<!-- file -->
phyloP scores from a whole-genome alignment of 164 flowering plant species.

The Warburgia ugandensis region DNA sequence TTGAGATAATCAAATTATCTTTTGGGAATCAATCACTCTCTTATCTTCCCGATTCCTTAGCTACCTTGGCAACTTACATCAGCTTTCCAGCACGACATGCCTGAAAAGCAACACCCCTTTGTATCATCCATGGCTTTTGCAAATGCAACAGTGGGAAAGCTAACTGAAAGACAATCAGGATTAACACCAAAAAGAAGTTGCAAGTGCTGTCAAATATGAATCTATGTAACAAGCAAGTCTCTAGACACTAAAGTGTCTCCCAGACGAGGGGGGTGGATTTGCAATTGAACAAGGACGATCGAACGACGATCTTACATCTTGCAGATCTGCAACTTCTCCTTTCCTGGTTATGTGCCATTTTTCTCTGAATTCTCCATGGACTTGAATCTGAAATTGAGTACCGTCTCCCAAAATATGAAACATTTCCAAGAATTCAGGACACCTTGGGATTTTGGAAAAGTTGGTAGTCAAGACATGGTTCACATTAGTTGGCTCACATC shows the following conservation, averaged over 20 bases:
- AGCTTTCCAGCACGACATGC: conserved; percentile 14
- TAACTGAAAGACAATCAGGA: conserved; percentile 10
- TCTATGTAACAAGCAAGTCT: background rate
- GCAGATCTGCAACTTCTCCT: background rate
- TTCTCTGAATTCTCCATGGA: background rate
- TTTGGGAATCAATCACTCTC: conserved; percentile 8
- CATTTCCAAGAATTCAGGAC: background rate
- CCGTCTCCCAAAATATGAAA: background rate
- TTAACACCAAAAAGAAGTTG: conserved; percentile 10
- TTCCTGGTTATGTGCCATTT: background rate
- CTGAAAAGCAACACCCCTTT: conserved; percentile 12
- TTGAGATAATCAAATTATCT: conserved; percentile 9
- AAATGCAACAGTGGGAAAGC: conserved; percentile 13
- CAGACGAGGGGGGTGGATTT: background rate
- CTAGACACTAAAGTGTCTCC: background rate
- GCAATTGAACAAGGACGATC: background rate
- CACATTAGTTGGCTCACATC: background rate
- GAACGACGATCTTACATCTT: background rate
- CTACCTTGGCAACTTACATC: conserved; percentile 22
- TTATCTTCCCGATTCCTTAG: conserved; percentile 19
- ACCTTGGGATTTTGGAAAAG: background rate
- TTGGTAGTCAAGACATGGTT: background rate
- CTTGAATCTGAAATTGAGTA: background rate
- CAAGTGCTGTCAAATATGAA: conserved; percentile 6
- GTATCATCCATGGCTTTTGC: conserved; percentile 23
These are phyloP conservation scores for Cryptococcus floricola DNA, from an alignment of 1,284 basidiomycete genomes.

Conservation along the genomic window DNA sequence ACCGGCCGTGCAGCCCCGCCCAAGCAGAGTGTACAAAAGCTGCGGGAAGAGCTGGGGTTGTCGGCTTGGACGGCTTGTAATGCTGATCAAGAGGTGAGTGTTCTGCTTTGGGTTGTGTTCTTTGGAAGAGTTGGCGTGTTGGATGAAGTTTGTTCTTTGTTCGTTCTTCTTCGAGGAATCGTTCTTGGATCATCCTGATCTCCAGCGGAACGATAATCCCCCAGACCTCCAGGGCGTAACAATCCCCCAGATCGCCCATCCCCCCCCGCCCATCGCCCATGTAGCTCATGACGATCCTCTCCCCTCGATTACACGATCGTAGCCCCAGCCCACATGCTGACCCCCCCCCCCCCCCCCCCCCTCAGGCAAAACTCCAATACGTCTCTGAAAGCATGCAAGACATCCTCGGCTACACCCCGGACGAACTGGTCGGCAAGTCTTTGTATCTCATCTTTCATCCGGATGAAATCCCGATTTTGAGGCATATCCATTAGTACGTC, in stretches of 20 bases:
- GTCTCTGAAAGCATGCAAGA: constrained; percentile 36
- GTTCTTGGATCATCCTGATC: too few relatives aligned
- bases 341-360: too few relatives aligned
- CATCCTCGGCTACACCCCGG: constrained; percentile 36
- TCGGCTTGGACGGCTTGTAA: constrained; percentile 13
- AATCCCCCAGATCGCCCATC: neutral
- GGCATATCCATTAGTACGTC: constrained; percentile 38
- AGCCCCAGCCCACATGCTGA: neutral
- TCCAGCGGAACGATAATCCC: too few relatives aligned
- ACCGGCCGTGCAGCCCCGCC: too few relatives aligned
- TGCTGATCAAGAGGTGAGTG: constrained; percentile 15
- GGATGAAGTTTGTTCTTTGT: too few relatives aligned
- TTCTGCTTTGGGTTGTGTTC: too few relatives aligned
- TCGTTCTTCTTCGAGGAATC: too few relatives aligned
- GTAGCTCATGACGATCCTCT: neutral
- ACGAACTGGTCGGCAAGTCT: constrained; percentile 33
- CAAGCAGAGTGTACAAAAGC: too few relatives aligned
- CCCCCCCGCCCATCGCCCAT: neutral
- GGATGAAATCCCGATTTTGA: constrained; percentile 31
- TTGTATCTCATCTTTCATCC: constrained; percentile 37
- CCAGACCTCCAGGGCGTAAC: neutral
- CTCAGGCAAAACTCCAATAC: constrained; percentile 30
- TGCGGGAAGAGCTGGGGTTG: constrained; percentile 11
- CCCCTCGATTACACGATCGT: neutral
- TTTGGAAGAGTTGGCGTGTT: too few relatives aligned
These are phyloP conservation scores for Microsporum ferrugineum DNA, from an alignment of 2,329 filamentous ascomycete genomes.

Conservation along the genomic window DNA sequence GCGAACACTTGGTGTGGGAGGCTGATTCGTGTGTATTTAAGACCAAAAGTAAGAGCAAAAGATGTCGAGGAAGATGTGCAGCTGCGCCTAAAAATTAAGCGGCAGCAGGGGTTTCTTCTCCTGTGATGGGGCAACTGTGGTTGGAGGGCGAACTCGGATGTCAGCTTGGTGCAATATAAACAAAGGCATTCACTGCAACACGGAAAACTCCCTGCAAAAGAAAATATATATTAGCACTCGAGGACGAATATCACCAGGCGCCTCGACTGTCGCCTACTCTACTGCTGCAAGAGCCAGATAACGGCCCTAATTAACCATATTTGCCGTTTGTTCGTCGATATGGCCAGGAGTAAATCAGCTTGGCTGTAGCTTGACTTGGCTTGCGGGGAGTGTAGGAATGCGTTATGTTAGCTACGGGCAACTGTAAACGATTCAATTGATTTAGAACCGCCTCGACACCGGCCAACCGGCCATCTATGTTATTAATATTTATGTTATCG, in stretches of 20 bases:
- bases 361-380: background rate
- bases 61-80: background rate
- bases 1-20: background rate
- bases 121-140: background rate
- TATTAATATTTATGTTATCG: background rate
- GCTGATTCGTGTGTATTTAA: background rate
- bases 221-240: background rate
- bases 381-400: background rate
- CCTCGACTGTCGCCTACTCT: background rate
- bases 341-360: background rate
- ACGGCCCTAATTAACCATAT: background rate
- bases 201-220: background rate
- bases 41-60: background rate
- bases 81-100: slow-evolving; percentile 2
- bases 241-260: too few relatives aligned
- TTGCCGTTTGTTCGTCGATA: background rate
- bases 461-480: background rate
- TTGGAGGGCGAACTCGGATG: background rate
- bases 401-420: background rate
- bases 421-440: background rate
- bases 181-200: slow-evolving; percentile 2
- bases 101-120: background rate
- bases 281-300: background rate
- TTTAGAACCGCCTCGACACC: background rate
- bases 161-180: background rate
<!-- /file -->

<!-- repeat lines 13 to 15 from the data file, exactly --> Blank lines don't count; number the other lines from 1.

- CTGAAAAGCAACACCCCTTT: conserved; percentile 12
- TTGAGATAATCAAATTATCT: conserved; percentile 9
- AAATGCAACAGTGGGAAAGC: conserved; percentile 13